Featuring the very unique game of pocket billiards called: "Around The World" or "Roundy"
The Queen City Pool League was formed by social clubs in the Manchester, New Hampshire area to promote associations and friendships among their members through competitive participation in, and enjoyment of, the pocket billiards game of Around-the-World.
Dating back to 1947, the Franco-American League officially changed it's name to The Queen City Pool League on August 25, 1971 and on it's 50th anniversary in 1997, boasted an active membership of 375. In the early days through the mid-1960s, Straight Pool was the popular game of choice throughout the Manchester area. 1965 represented the turning point when Straight Pool was replaced by Around The World as the game of choice.
Currently running in Manchester NH at the following clubs: British American, Cercle, Davignon, Deerhead, Eastside, My Friends , Rimmon, Workmens.
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See your Friday league captain for banquet tickets. $10 per player (refundable at door), $15 guest (non-refundable). Banquet to be 20th at Cercle National!
Singles Tournament - Eric Bourgeois, Mike Delisle, Chuck Wiggin Jr, Bob Davis
Doubles Tournament at Cercle National - Andy Denoncourt & Rick Bergevin Jr., Shayne Cote & John Laliberte, Ron Michaud & Choneyi Tenzin.
Tournament of Champions - Choneyi Tenzin, Ron Michaud, Jeff Pike
Best of the Rest - Davignon - March 25th & 26th at Davignon Club. Anyone who has not won a singles or doubles is eligible.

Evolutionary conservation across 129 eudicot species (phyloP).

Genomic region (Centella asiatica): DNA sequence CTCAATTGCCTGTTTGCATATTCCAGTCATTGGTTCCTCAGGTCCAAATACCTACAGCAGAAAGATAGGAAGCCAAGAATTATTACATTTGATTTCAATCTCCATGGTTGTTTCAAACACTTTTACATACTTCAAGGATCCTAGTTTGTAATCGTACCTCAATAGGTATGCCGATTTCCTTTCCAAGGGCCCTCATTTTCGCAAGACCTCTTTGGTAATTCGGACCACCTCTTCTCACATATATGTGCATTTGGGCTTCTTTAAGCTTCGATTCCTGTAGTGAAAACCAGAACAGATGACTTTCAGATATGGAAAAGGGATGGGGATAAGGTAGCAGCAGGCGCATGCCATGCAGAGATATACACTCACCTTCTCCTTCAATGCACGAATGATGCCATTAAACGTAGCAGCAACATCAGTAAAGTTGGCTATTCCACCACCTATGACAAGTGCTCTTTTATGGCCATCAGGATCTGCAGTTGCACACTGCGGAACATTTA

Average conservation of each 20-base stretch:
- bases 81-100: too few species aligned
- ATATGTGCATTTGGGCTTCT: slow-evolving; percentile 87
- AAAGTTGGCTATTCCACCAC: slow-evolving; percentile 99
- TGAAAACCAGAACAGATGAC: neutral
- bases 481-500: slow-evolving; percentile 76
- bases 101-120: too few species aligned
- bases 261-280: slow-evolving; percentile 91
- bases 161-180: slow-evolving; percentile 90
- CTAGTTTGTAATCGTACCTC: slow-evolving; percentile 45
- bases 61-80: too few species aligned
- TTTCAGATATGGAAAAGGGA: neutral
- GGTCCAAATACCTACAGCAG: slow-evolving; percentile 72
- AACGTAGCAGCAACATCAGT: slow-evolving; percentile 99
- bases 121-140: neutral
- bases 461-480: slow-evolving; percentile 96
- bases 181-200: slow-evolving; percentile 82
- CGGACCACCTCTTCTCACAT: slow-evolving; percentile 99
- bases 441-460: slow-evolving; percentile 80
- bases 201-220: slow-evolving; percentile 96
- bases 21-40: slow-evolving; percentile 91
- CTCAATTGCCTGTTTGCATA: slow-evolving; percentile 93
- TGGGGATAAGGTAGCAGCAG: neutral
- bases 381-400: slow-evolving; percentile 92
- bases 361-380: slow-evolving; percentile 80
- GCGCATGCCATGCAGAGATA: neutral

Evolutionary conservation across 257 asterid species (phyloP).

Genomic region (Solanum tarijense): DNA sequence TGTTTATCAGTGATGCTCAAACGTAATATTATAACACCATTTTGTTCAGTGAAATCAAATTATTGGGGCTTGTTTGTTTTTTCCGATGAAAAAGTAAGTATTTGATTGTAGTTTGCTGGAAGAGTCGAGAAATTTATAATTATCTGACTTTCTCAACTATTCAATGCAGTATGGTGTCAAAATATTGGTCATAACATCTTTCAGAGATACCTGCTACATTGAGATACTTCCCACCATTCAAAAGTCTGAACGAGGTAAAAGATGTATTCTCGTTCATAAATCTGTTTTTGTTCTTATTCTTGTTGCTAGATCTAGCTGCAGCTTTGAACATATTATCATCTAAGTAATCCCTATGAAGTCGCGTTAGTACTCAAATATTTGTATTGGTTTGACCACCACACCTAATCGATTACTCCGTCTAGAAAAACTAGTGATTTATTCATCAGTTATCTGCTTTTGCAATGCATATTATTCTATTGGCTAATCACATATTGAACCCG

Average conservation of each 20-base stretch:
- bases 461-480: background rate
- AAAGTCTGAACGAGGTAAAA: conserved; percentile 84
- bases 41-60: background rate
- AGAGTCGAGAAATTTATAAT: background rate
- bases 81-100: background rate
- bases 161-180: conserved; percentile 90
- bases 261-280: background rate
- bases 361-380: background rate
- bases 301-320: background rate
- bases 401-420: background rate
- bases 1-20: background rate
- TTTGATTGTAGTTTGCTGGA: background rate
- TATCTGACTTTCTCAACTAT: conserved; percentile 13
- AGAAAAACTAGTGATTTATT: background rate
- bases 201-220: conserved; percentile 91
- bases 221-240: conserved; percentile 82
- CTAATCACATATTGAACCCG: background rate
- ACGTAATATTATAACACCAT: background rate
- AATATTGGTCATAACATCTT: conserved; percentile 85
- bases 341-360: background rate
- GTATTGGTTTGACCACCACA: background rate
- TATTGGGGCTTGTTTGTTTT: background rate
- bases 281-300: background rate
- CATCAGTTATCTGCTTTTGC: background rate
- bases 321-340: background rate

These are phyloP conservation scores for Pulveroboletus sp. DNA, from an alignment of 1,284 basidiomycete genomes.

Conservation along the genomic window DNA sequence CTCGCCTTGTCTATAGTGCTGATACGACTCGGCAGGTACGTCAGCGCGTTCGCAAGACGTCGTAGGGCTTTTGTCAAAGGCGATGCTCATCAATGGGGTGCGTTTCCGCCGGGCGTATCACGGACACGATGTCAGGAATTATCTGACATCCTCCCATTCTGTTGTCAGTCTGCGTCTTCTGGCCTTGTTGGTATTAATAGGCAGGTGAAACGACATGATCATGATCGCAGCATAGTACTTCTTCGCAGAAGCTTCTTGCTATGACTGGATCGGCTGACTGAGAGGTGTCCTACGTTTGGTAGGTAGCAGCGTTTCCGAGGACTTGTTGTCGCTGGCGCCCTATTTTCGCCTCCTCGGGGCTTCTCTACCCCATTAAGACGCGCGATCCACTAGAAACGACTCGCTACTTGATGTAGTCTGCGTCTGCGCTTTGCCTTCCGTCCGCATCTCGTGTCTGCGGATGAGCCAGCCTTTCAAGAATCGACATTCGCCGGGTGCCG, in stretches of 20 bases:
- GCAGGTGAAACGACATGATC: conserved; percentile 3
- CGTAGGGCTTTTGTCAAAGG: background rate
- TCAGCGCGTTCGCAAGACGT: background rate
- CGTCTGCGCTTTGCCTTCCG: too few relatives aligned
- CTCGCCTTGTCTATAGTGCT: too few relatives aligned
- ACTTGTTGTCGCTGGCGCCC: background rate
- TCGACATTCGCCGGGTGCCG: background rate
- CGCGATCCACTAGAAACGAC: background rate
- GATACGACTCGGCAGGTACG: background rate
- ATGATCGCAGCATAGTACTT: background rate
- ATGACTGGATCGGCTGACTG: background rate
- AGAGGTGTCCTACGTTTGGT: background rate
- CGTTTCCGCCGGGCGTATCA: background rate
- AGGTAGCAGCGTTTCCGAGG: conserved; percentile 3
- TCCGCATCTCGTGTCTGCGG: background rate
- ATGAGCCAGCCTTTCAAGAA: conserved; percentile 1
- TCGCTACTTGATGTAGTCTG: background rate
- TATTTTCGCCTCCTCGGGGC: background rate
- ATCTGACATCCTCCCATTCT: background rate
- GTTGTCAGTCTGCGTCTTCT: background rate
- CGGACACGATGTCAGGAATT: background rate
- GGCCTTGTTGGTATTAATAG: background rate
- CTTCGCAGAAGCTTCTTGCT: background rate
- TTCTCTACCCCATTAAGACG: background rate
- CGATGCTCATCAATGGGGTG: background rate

BEST OF REST TOURNAMENT AT DAVIGNON NEXT WEEKEND, MARCH 25 & 26. START TIME IS 12 NOON!
2017 State Doubles final results (Cercle)
2017 State Singles final results (Eastside)
2016 State Doubles final results (Deerhead)
2016 State Singles final results (Davignon)
2015 State Doubles final results (Cercle)
2015 State Singles final results (Workmens)
2014 State Doubles final results (Eastside)
2014 State Singles final results (Apline)
Hall of Fame
Overview of the game
2016 Table Rules
The Suncook Shot
The longest recorded game
Photo Galleries from past QCPL Roundy Tournaments - Thanks Steve Booth!
The longest game on record
During a March 12,2005 New Hampshire State Doubles Tournament match, The Queen City Pool league recorded the longest game on record.
The match, between partners Rodney Mudgett and Steve Wiggin versus Brad Samson and Eric Milanese began at 8:15 PM Saturday night and
finally ended at 12:32AM the following Sunday morning for a total match time of a whopping 4 hours and 17 minutes!
Rodney and Steve won 6-5.
During a January 7, 2017 New Hampshire State Singles Tournament match at the Eastside Club, a new longest game on record was recorded.
The match was played between Brad Blomburg and Dick Dumas lasting 4 hours and 32 minutes! Five referees were used and 4 other matches were
played during the same time period.
Brad Blomburg won 6-5.
Lets hope we never see these records broken again during tournament play!
The infamous "Suncook shot"